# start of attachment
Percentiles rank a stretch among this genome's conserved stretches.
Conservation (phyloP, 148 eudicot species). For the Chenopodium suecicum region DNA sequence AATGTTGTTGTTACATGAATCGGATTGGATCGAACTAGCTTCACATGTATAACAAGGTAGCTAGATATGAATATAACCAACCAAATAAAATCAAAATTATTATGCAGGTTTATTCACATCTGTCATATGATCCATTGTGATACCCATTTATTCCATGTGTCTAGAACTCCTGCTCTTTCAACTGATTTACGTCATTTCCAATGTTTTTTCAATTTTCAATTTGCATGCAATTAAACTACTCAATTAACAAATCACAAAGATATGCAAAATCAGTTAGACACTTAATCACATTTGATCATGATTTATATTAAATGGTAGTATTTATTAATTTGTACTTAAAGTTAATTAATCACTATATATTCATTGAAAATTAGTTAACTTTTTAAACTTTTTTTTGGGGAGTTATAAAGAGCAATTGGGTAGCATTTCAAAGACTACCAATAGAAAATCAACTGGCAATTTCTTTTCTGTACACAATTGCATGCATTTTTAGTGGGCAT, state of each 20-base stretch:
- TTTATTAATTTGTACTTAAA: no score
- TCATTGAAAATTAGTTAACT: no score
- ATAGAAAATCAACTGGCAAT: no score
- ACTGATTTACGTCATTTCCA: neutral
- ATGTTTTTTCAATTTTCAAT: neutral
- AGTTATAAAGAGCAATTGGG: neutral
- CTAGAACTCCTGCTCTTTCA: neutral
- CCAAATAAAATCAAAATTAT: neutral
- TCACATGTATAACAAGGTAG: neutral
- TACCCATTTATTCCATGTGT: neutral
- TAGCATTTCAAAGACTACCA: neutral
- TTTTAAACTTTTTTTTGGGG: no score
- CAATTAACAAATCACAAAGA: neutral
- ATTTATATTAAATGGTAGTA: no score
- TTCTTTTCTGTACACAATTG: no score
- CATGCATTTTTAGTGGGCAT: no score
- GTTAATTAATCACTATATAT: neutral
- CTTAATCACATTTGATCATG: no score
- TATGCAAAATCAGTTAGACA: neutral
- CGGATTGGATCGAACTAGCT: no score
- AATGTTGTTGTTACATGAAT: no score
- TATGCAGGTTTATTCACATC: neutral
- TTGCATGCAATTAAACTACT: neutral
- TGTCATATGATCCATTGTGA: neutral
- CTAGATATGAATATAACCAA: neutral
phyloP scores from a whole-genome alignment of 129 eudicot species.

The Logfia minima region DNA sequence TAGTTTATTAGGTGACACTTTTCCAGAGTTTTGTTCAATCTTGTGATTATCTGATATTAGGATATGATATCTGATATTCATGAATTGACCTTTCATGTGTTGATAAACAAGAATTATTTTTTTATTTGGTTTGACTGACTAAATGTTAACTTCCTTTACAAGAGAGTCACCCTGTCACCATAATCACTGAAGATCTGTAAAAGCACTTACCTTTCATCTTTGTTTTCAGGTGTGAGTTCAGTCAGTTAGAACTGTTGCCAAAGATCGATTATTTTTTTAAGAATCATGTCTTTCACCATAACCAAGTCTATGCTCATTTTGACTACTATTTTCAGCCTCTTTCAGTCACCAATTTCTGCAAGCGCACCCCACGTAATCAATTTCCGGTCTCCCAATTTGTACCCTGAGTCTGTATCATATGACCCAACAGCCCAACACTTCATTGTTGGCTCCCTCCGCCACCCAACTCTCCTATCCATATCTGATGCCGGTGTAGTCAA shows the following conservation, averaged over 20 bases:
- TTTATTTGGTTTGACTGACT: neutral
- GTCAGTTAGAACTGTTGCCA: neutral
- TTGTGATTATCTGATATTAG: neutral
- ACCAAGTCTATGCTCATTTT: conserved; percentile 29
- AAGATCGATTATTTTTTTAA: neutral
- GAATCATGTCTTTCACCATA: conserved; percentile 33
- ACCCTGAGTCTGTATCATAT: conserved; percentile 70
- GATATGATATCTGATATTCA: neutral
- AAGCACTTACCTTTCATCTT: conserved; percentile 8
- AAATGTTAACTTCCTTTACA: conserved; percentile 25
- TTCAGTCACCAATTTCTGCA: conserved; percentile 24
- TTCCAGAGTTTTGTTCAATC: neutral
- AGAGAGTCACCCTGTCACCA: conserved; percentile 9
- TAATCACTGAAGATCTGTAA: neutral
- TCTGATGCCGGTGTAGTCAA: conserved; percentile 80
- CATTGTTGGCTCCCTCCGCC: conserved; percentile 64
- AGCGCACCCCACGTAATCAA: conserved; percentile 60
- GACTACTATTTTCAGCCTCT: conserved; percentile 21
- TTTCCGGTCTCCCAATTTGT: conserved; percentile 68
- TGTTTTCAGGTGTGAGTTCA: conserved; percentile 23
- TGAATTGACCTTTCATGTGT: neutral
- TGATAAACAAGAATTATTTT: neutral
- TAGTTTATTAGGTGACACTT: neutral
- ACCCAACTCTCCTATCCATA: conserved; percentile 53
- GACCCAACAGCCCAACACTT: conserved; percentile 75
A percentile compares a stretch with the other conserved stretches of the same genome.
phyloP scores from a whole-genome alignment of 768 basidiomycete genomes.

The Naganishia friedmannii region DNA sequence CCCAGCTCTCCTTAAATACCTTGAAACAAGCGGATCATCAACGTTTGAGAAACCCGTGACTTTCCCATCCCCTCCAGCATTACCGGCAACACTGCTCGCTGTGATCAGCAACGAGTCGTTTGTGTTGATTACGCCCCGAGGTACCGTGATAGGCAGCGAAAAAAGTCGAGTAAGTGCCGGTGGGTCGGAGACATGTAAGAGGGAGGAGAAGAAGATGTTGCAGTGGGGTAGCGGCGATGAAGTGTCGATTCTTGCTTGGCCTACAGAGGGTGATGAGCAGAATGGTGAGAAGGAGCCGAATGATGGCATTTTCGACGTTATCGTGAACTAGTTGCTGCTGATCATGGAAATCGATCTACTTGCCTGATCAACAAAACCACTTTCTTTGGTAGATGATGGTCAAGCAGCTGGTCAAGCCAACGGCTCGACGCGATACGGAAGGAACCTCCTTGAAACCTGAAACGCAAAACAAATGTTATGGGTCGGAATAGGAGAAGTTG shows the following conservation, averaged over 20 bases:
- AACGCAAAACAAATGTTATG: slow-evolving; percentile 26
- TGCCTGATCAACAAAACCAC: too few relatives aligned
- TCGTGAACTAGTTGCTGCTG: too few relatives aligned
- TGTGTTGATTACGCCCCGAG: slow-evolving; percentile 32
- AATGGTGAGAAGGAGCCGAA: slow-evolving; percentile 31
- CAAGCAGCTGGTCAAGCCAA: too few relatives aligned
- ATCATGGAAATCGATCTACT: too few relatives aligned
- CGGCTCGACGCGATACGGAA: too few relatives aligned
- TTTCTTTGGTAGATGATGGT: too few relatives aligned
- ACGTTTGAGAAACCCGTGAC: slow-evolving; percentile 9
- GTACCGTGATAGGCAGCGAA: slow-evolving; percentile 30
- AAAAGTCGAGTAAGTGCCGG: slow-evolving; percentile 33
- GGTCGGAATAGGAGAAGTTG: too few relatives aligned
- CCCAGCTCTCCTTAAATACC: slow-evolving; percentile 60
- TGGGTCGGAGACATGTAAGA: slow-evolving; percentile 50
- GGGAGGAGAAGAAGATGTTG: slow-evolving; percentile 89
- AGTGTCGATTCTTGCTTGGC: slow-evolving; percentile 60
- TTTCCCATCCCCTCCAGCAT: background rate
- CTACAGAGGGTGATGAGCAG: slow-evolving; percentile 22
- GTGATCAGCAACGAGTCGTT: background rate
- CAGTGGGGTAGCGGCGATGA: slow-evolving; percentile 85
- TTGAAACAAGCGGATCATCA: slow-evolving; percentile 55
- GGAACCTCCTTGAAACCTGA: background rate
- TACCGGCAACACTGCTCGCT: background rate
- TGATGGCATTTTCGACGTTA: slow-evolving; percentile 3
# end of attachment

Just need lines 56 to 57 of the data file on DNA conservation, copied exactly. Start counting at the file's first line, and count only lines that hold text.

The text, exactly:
phyloP scores from a whole-genome alignment of 768 basidiomycete genomes.

The Naganishia friedmannii region DNA sequence CCCAGCTCTCCTTAAATACCTTGAAACAAGCGGATCATCAACGTTTGAGAAACCCGTGACTTTCCCATCCCCTCCAGCATTACCGGCAACACTGCTCGCTGTGATCAGCAACGAGTCGTTTGTGTTGATTACGCCCCGAGGTACCGTGATAGGCAGCGAAAAAAGTCGAGTAAGTGCCGGTGGGTCGGAGACATGTAAGAGGGAGGAGAAGAAGATGTTGCAGTGGGGTAGCGGCGATGAAGTGTCGATTCTTGCTTGGCCTACAGAGGGTGATGAGCAGAATGGTGAGAAGGAGCCGAATGATGGCATTTTCGACGTTATCGTGAACTAGTTGCTGCTGATCATGGAAATCGATCTACTTGCCTGATCAACAAAACCACTTTCTTTGGTAGATGATGGTCAAGCAGCTGGTCAAGCCAACGGCTCGACGCGATACGGAAGGAACCTCCTTGAAACCTGAAACGCAAAACAAATGTTATGGGTCGGAATAGGAGAAGTTG shows the following conservation, averaged over 20 bases: